John! I said the list was eclectic. But beyond that, I truly think "Just Go With It" is an excellent modern comedy. Aniston's comic timing is pitch-perfect and her chemistry with Sandler is better than you find in most "important" (i.e., acceptable) films.

John Kaiser said...

I just find any movie where Jennifer Aniston needs a makeover in order to be an acceptable mate for Adam Sandler to be unacceptable. On a side note, I saw a trailer for "Jack and Jill" and it actually looks like a fun movie.

Chris Baker said...

"A Somewhat Gentle Man," a movie which deserved a larger audiences, packs enough thematic material for three movies. I loved how the filmmaker tackled all its aspects and used Stellan Skarsgard's brilliant performance to connect all the disparate parts.

jbryant said...

I see that A SOMEWHAT GENTLE MAN is streaming on Netflix Instant. I'll have to find some time for it.

Haven't seen JUST GO WITH IT, but I wanted to, and eventually will. Sandler can be much better than his critical reputation suggests; I really like YOU DON'T MESS WITH THE ZOHAN, and even some of his middling films have good parts (and then, sure, there are the irredeemable ones). His best work is still in other people's films (FUNNY PEOPLE, PUNCH DRUNK LOVE), but I would never dismiss him out of hand.

And Aniston is very talented; the vitriol one often sees against her seems way out of proportion to the sometimes iffy choices she makes. When she's good, she's very good, even if the movie's not much.

Glenn said...

"Tree of Life" - Amazing that this scattered mosaic received so many glowing notices. Malick at his least accessible and, worse, most pretentious.

Mark Halverson said...

Tree of Life: Hi Joe! When you use both pretentious and ponderous and gorgeous and thoughtful to describe the same film I'm thinking it more appropriately belongs on a Nice Try List.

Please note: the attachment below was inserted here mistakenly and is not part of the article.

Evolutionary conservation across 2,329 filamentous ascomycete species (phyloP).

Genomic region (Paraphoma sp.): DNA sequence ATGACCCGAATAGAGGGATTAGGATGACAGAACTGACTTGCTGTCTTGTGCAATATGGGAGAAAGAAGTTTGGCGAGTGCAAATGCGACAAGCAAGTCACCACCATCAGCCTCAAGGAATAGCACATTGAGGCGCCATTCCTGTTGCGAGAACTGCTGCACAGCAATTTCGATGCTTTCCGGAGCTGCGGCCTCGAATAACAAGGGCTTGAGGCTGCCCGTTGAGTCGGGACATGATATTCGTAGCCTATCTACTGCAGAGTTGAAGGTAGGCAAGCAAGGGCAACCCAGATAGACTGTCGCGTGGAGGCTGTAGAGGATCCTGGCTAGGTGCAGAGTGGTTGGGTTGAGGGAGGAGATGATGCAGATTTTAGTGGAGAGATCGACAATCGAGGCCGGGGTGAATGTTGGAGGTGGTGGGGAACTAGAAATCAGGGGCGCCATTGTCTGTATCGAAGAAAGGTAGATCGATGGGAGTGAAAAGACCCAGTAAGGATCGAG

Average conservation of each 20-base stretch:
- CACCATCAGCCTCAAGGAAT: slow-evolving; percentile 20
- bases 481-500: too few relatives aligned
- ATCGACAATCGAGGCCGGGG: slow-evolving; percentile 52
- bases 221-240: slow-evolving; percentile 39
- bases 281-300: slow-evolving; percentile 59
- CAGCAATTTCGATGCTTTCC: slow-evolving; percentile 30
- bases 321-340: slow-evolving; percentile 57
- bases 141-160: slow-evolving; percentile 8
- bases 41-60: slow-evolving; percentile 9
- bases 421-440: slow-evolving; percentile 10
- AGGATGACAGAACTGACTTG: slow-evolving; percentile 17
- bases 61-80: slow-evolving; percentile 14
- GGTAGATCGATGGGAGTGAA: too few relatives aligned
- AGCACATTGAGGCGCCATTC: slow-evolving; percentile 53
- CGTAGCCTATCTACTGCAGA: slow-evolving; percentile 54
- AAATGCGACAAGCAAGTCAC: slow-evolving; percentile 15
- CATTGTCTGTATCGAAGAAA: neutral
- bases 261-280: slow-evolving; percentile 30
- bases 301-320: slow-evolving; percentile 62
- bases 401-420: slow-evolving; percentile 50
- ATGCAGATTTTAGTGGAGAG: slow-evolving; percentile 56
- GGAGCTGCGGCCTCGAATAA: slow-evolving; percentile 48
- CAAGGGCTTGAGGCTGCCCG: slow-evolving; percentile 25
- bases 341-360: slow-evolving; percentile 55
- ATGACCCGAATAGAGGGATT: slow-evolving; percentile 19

joe baltake said...

Mark! I know what you mean, but as I said, it's difficult to ignore "Tree of Life."

g.l. said...

Joe, this longtime Malick fan was also disappointed in "Tree of Life." Amazing that this scattered mosaic received so many glowing notices. Malick at his least accessible and, worse, most pretentious.

Paul said...

any man who has the courage to criticize Tree of Life in the current climate gets my vote of confidence and approval!

wwolfe said...

I know it was made for HBO, but my favorite of the year so far is "Too Big to Fail." Terrific acting across the board, and smart writing and direction. This was much scarier than most of the blockbuster special effects movies from the past decade or so, even though it was about nothing more than accounting.

p.r. said...

So glad you noticed "Super 8" and "The Lincoln Lawyer" among others. I was knocked out by the chunky actress in "Bridesmaids" whose name I memorized and now can't recall. She was as intense as Gena Rowlands in a completely different way. Wow.

Carrie said...

I’m a huge fan of “Just Go With It.” Aniston is a delight. Prefer her perf to Ingrid Bergman’s in Cactus Flower, though prefer Goldie Hawn to Brooklyn Decker.

Paul said...

Joe, any man who has the courage to criticize Tree of Life in the current climate gets my vote of confidence and approval!

dan said...

After I saw Super 8--which my wife and I thought so bad it nearly put us in a state of stupefaction--I can easily understand those people who are overrating Tree of Life, at least it's about something and I think it's an honorable failure, if failure it is.

Super 8 was so utterly derivative it felt less like a movie than an anthology. After it was over I inquired of my wife about a story point and she asked, "Did you fall asleep?" "No," I replied, "I did not fall asleep--I want to be very clear about this--rather, I was so bored I willed myself into taking a nap!"

Mark Halverson said...

Just watched "A Somewhat Gentle Man" after reading Joe's recommendation. I loved the way the characters gradually crawled under my skin and its treatment of "adult" sex is handled in a stark, frank manner rarely embraced in mainstream American films.

Gerry said...

Re, your Top 10 for 2011. I was surprised to find we agree on...Jennifer Aniston (?!?!)--I love her in film, consistently, and find I' feeling that way. I try to keep it a secret as much as possible. ;-D

Especially enjoyed her in "Management," with Steve Zahn, although I readily admit it's nowhere near perfect--but I just...enjoyed it. Enough to buy a copy.

Will look forward to seeing "Just Go With It," and will look for some of the others that sound intriguing in your list as well. Always interesting to read your take on things.